The Cybersecurity and Infrastructure Security Agency (CISA) has issued an emergency directive (ED 24-01) following the widespread and active exploitation of vulnerabilities in two affected VPN products. The multiple vulnerabilities—five of which were disclosed in the last month alone—include authentication bypass, command injection, privilege escalation, and a server-side request forgery in the SAML component. Ed 24-01 instructs federal agencies to shut down, threat hunt adjacent systems, and remove vulnerable VPN solutions until they can be properly mitigated. Agencies are also required to perform additional forensic analysis and clean-up steps.
According to CISA, while both affected products have since been patched, the exploitation of the vulnerabilities found in these products could allow a malicious threat actor to move laterally, perform data exfiltration, and establish persistent system access, resulting in full compromise of target information systems. CISA has determined that this poses an unacceptable level of risk to Federal Civilian Executive Branch (FCEB) agencies, therefore requiring this emergency action.
This move underscores the inherent risk of relying on VPN technologies for accessing privileged systems or business critical environments and the critical need for robust security measures in the face of evolving cyber threats. Read on for insights into the threat posed by traditional VPNs and the modern technology that can help you release your dependence on VPN technology to better safeguard your organization against future threats.
The inherent risk of traditional VPN technology
While VPNs do a good job of controlling access to anything at an IP address level, they are notoriously difficult to configure for granular access. They often end up granting broad network access instead of specific, controlled access. This assumes the trustworthiness of anyone inside the VPN—including third parties and vendors, office guests, and anyone who manages to compromise a VPN entry point. It also means your organization’s security is only as good as that of the external endpoint you are allowing to tunnel into your environment.
Anyone who is granted access to an organization’s network via a VPN is given direct, unfettered access to the large portions of a network. This leaves gaping vulnerabilities for malicious players to exploit and poses broad risks that could allow extensive lateral movement if exploited.
Examining the VPN breach of Global Affairs Canada
VPNs have become a significant target for threat actors who know that, if they can breach a VPN, they often no longer have to worry about traditional security controls, such as firewalls. As a result, we’ve seen a significant increase in cases of VPN vulnerabilities being exploited in major business and government breaches in recent years. Just last month, Global Affairs Canada (GAC) reported a massive, month-long security breach affecting multiple government employees, several of which were instructed to stop working remotely as a result of the breach. The GAC breach resulted from a compromised VPN employees used to access GAC's Ottawa headquarters.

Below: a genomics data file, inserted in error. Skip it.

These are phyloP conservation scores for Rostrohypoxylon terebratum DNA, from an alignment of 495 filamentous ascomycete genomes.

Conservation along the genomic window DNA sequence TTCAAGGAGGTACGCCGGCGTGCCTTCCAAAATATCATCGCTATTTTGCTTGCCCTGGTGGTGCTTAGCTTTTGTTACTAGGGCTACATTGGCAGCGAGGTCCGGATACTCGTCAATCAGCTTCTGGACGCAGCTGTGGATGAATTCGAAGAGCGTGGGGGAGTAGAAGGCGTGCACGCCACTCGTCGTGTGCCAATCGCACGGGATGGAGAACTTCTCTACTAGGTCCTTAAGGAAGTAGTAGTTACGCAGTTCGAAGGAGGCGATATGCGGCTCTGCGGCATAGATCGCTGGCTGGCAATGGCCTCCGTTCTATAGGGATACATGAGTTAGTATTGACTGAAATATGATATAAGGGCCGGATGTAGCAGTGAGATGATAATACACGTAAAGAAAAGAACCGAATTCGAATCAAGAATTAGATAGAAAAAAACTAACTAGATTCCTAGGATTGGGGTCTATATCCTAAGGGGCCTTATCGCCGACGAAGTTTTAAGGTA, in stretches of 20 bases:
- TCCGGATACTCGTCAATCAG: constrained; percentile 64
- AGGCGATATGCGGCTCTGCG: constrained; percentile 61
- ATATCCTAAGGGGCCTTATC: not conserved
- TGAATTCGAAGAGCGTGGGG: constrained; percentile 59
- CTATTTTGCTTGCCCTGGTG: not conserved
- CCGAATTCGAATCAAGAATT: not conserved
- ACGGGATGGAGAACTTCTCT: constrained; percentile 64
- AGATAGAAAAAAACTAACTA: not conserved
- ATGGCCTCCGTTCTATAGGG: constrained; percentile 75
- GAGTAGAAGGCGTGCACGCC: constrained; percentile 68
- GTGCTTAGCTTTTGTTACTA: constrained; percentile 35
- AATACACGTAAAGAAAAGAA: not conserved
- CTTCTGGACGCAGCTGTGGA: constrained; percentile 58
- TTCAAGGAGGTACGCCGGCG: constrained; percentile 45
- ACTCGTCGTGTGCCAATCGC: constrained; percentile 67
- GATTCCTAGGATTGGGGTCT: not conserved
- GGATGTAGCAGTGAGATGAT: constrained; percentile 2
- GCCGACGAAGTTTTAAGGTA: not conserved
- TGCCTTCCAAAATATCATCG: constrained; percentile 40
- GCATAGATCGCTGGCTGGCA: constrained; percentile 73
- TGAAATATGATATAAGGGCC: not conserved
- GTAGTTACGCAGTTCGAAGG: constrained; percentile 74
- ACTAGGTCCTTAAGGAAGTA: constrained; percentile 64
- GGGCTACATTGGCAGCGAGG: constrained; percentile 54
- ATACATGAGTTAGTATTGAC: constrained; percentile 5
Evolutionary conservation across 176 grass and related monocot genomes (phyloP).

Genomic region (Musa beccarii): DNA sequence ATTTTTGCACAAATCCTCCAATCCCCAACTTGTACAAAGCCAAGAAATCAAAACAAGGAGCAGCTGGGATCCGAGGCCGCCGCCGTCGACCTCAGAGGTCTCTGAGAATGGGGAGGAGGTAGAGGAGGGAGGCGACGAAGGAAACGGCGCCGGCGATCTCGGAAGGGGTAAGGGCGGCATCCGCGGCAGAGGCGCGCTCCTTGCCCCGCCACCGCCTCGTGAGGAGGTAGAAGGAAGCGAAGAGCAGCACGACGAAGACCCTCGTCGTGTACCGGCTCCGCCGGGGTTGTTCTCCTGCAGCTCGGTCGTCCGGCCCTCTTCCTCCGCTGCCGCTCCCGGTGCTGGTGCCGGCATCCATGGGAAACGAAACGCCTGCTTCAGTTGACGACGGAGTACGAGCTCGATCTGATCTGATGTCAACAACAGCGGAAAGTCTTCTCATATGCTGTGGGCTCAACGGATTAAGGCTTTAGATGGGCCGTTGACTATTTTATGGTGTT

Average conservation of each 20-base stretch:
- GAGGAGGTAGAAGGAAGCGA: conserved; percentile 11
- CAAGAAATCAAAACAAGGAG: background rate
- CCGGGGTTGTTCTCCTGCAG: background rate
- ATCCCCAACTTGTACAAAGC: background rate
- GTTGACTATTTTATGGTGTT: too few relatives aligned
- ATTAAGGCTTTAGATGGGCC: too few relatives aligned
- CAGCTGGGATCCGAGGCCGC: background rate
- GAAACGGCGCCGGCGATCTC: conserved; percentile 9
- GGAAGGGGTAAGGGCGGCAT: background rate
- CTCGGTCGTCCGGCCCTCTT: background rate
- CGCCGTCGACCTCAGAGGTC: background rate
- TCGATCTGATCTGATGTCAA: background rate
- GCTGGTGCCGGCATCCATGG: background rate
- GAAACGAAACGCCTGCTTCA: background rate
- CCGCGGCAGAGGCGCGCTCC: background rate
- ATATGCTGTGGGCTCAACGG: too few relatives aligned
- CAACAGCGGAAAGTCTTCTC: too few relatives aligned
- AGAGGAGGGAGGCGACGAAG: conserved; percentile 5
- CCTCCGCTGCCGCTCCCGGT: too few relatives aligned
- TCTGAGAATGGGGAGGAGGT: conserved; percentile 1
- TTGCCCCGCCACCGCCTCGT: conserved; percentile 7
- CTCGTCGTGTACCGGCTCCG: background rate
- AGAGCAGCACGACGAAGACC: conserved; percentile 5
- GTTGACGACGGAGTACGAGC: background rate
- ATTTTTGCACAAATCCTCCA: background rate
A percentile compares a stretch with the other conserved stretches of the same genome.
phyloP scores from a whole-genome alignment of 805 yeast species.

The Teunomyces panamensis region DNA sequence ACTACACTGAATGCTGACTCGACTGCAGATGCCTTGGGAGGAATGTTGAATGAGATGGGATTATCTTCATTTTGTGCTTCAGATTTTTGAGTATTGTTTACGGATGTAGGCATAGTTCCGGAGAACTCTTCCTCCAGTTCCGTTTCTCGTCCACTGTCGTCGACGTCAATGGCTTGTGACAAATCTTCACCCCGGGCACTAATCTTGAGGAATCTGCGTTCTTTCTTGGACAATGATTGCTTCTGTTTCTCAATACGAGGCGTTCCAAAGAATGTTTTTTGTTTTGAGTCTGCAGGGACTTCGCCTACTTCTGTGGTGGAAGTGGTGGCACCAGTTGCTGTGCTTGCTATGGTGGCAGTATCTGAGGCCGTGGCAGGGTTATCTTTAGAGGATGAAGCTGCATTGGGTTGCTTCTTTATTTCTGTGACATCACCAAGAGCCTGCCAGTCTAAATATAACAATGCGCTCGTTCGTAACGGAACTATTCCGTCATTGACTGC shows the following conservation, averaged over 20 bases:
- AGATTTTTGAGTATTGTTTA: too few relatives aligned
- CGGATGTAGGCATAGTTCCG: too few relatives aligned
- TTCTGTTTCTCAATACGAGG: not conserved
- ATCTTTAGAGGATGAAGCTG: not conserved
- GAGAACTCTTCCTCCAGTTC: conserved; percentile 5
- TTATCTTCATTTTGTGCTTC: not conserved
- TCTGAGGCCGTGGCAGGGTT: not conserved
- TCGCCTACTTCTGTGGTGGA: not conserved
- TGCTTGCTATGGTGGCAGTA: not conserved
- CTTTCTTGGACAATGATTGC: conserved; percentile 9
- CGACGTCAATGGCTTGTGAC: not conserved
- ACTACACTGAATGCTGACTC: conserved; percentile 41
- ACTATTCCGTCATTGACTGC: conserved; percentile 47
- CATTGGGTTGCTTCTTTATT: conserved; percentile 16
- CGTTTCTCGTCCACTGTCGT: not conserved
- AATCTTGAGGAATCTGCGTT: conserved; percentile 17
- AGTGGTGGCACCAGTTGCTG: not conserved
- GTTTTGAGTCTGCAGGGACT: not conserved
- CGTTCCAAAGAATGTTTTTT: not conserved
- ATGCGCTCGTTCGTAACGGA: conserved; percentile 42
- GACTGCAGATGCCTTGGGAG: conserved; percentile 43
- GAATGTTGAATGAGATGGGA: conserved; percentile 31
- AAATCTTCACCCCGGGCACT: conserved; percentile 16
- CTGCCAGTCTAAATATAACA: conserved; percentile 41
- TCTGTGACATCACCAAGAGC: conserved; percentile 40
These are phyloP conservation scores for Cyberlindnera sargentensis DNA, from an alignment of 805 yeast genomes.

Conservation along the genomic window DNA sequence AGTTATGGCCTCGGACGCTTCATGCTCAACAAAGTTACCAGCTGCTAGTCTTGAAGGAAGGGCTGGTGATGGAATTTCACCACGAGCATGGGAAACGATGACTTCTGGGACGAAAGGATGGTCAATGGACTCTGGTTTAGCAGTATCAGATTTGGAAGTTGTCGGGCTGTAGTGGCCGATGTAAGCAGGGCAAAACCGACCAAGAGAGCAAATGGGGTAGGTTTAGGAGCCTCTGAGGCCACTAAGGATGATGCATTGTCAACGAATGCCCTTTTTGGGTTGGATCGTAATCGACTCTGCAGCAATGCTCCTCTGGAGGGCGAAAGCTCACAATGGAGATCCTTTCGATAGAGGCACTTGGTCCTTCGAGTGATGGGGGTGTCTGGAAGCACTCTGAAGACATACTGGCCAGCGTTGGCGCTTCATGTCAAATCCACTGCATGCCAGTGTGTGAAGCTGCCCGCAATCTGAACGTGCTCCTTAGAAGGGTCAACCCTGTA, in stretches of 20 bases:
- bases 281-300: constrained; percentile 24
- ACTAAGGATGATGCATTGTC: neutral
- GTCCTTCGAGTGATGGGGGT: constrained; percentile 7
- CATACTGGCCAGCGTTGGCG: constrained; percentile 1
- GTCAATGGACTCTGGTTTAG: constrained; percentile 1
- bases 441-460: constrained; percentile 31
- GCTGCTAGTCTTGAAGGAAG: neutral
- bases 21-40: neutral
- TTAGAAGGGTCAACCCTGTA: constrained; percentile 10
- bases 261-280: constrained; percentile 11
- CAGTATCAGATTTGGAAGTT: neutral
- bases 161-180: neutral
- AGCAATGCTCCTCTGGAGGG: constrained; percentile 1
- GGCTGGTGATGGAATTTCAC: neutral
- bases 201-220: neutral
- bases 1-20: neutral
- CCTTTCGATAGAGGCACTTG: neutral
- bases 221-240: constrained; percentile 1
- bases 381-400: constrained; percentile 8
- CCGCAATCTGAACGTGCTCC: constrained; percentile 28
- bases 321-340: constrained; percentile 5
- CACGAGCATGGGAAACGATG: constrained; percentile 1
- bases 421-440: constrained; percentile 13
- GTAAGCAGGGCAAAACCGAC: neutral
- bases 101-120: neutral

The affected VPN was managed by Shared Services Canada, a federal department created in 2011 to take over the delivery of email, data centers, and network services for many government departments and agencies.
The scope and impact of the breach is still under investigation, but initial investigations suggest that GAC’s internal systems were vulnerable between December 20, 2023 and January 24, 2024, and any employees who connected remotely using a SIGNET (Secure Integrated Global Network) laptop may have had their information exposed. SIGNET is the department’s secure computer network, which holds both personal employee information and classified information. It is not yet clear whether secret information was lost in the breach, or who was behind the breach.
How to get ahead of the next breach: secure your organization with Privileged Remote Access
With cyberattacks becoming increasingly sophisticated, and with threat actors able to dedicate advancing resources and technologies to the research of vulnerabilities, organizations must be proactive in mitigating risks. It is important to note that the CISA directive emphasizes the importance of swift action to address the vulnerabilities in the affected VPN solutions, and based on the advisory, the remediation may be just as laborious as deploying a new solution.
If your organization is in this situation, in lieu of redeploying the same solution, consider a new technology that can solve a myriad of remote access use cases in a much more secure way.
BeyondTrust Privileged Remote Access (PRA) is a modern identity-secure access solution that empowers teams with exactly the access they need to cloud and on-prem resources without the need for a VPN. Internal, remote, or vendor access to business systems is enabled only for the specific assets needed by an authorized user and only for the time they need it. Unlike traditional VPNs, which provide broad access to networks and all the resources hosted on them, Privileged Remote Access offers a point-to-point solution to creating just-in-time access for RDP, SSH, Kubernetes, Databases, proxied web browser capabilities (HTTPS), and even cloud platform consoles. A real zero trust, no standing privileges, approach powered by Privileged Remote Access means you no longer need to sacrifice security to achieve your business goals.
Network tunneling: the new and secure alternative to VPNs
Privileged Remote Access version 24.1 continues to build on the identity security access capabilities that already make it a perfect alternative to VPN technology, including the addition of Privileged Remote Access Network Tunneling.
A traditional VPN provides anyone who accesses it direct, unfettered access to your entire network, leaving gaping vulnerabilities for malicious players to exploit. It’s like giving every guest that checks into a hotel a key card that works on every single room. Network tunneling enables the granular control of access to every system individually, spanning from cloud IT to on-premises factory devices.